I planted my Earthbox on my balcony with six different herbs and vegetables.
One of the Neighbors Project ideas is to "Plant your windows, porch/stoop/balcony or other publicly viewable space with plants and flowers." I've taken that advice by setting up a mini garden on my balcony, including this Earthbox that my mother gave me last year.
The instructions in the box for setting it up are idiot proof, but there are a few other things I wanted to add to them to help people make the most out of the project.
Step 1: Assemble the Materials
To plant an Earthbox, you need:
1. An earthbox - My mother gave me one as a gift, but you can order one online at www.earthbox.com/.
2. Plants - Look for your local nursery and spends some time wandering around looking for things you'll either want to see and smell or eat frequently. I had plants forced on to me last summer and ended up really enjoying growing my own herbs and vegetables in particular so I looked for edibles at one of the many independent plant stores in my neighborhood. I bought lemon verbana, sweet basil, purple basil, tomatilla, arugula and tarragon from a nursery a few blocks from my home. I believe that you can plant up to eight items in the box, and you're encouraged to plant edible items. I have a large basket on my bike so I biked all of the seedling plants home, which I have to admit greatly added to the fun of the project.
As I discovered in the process, you'll probably also need:
3. Measuring cup
5. Scissors or knife
6. Plastic bags
7. A big tub or bucket
8. A small plastic dish with walls
9. A tea kettle or watering can
Step 2: Put the Tube Into the Round Opening in the Box
These steps are very self-explanatory.
Set up your box in a place that will get as much sun as possible.
What you don't get in the instructions, though, is a reminder to look around to see if you're likely to drip mud, water and mud-water onto your neighbor's property. My balcony, which is just a bunch of wooden slats, is right above my neighbor's balcony. So I dripped potting soil water all over the table and chairs she has on her balcony. I recommend avoiding having to apologize for this by laying out some plastic bags beneath your whole set up.
Step 3: Pack the Holes With Potting Soil and Fill the Water Reservoire
Open the large bag of potting soil that came in the Earthbox and pack it in the two holes on either end of the box. Note that the potting soil comes dry but you need to pack these holes with moist soil, so be prepared to mix it elsewhere.
Then pour water through the tube until it runs out of the hole at the bottom of the box. (Note: this is another reason to have a plastic bag or some other device for catching water from the box on the ground before you start.) It takes a lot of water to fill the reservoire, so be prepared to make lots of trips to the sink. I used my tea kettle since I don't have a proper watering can, and it's really more or less the same thing.
Step 4: Fill the Box With Potting Soil and Fertilizer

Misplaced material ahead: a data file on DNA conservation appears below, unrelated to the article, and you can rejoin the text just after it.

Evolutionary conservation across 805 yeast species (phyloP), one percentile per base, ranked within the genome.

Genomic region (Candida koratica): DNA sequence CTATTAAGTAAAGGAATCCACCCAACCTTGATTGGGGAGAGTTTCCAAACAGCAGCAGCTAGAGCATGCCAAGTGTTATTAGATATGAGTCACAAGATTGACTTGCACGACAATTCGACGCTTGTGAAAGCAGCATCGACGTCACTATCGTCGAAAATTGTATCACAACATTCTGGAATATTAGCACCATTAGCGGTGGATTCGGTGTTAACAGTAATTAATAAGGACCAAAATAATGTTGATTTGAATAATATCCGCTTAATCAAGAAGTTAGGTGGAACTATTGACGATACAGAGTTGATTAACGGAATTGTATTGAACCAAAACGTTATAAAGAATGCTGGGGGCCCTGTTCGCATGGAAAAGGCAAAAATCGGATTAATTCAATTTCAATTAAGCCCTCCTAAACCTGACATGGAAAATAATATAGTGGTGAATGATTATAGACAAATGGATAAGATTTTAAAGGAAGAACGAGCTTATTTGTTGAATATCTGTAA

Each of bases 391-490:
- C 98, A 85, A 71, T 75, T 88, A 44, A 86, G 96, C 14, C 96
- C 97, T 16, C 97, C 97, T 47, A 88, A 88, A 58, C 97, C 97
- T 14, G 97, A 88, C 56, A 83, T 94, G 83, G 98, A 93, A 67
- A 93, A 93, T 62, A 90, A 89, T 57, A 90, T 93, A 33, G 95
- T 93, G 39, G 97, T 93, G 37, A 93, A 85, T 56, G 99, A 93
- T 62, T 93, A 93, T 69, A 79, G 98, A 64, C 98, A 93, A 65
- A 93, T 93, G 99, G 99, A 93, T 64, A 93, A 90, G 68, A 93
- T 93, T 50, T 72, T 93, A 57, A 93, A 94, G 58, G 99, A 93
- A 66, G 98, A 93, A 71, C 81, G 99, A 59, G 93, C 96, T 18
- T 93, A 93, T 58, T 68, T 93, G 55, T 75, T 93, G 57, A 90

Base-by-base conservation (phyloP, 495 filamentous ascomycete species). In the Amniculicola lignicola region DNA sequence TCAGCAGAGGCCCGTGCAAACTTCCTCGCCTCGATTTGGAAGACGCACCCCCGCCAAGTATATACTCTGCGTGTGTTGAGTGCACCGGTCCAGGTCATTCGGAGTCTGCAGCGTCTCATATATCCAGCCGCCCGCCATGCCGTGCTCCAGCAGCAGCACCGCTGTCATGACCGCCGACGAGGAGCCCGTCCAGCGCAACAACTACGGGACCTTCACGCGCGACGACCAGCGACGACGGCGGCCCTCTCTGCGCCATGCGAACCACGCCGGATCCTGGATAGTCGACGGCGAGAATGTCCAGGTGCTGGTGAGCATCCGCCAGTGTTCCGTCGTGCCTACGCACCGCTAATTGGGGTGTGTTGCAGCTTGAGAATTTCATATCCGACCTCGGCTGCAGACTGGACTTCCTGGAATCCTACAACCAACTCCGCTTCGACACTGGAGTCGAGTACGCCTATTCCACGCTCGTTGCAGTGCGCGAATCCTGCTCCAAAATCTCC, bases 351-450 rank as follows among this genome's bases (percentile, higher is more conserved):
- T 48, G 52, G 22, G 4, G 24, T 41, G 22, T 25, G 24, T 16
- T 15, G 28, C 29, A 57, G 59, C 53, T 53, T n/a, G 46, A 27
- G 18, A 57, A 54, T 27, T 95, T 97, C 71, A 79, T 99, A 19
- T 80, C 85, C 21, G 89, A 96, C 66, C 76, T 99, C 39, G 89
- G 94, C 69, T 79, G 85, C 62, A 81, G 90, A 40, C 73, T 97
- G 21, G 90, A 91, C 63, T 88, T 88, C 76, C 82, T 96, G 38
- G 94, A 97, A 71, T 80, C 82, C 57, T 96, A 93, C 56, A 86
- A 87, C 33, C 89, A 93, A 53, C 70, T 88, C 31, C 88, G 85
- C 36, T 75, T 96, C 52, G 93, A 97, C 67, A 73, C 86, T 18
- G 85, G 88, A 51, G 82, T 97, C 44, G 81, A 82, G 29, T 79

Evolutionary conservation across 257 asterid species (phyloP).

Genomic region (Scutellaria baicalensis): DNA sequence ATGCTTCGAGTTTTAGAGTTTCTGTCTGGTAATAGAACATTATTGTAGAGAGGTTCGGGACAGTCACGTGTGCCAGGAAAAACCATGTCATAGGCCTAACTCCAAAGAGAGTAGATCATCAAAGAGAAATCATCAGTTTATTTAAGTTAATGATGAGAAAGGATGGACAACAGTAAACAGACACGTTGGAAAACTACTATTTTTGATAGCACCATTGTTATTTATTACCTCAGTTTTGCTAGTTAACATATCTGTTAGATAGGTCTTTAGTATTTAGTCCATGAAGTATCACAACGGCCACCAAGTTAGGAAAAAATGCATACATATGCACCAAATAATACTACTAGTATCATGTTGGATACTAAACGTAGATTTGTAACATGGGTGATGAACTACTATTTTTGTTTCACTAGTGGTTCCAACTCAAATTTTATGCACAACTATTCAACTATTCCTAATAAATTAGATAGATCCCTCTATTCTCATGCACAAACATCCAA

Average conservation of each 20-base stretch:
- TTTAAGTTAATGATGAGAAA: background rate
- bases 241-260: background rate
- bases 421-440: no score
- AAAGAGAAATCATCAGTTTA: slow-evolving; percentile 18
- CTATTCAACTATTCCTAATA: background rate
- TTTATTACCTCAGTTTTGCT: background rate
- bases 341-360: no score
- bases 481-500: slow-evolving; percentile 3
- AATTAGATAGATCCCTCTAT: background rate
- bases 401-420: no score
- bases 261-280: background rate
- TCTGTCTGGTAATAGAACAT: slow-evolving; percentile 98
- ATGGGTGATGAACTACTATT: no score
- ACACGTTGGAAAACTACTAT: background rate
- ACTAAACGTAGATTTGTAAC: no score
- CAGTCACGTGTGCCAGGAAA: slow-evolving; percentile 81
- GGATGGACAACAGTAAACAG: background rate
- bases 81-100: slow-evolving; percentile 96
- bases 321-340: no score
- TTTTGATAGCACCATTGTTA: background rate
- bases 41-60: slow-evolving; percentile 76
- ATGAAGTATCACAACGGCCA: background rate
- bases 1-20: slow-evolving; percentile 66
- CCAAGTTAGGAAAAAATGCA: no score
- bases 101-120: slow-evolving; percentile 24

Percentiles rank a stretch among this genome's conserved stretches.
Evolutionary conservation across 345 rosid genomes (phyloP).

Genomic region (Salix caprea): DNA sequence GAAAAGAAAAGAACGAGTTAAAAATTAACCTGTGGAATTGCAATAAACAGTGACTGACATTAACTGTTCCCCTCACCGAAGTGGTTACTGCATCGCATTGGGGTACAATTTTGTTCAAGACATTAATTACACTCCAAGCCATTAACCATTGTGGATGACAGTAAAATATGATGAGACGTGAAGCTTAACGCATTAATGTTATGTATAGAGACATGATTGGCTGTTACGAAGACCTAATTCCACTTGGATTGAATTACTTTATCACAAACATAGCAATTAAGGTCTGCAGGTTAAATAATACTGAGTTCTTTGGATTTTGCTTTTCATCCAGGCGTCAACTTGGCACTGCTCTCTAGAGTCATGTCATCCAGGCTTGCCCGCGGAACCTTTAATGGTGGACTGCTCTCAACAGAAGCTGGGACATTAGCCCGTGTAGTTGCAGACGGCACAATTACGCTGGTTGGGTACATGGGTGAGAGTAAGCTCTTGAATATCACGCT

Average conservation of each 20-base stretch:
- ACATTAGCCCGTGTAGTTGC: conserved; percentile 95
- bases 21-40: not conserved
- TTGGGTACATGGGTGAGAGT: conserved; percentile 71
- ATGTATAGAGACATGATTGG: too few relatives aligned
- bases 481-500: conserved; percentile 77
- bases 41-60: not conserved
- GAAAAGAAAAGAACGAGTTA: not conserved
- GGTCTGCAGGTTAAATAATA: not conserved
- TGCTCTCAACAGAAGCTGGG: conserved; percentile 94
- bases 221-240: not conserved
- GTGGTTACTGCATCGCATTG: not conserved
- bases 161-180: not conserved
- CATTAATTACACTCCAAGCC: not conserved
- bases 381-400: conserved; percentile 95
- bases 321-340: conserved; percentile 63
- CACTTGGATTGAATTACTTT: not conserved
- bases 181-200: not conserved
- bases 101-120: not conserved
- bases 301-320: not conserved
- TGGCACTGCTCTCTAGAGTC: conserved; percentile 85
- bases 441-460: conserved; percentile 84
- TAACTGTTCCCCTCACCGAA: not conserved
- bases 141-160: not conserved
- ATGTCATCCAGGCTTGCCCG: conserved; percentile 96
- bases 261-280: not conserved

These are the official steps paraphrased from the instructions:
1. Add moist potting soil on top of the screen until the box is half full. Sprinkle that layer with water and pat it down, especially above the areas with the holes (which you filled in a previous step).
2. Then fill the rest of the box -- completely to the top -- with dry potting soil. Sprinkle well with water and smooth out the soil.
3. If you're growing tomatoes, mix in two cups of the dolomite that comes with the box into the top 3-4 inches of the box and re-smooth the dirt.
4. The box also comes with fertilizer, which you should use to create a two-inch wide strip in the location that you want to put the fertilizer. The instructions have a handy diagram for where to put the fertilizer and seedlings based on how many and what types of plants you want to grow.
Here are my notes on how to make sure this section doesn't take forever:
This was the part that took the longest by far, mostly because I didn't have a big tub in which to mix water and the dry potting soil to make the moist soil the directions call for. I ended up using this dinky little pot with built in plastic to hand mix the water and soil. I recommend getting a big bucket or tub to do this in one big batch.
Step 5: Plant Your Seedlings
Cover the box with the black plastic thing that looks like a shower cap.
You should have already chosen a plant placement pattern in the last step; cut 3-inch Xs where you want to put your seedlings and plant them in the holes. Make sure you firm up the dirt around the seedling once it's in the ground.
They don't tell you in the instructions, but it's not surprising that you will need scissors or a knife and a ruler or tape measure for this step.
Step 6: Water Your Box
This is the fun part.
One time and one time only, pull back the black plastic around the seedlings and water the plants directly. Then put the flaps back and don't ever do that again.
Going forward, you will always water your box through the tube. You water until the water starts coming out of the hole at the bottom of the box. If you live somewhere where it wouldn't be a good idea to have this liquid draining onto someone else's property, I strongly recommend that you find a little plastic container to put below the hole to catch the run off. I took the cheap plastic bottom of a planting pot and reassigned it to the Earthbox.
I only water it once a day and so far that seems to be enough in the Chicago climate.
I can't wait to eat some of these herbs. Earthbox sells stakes for you to use to prop up any plants that need vertical support. I think I've reached that point with my tomatilla plant, but I'll probably create my own structure.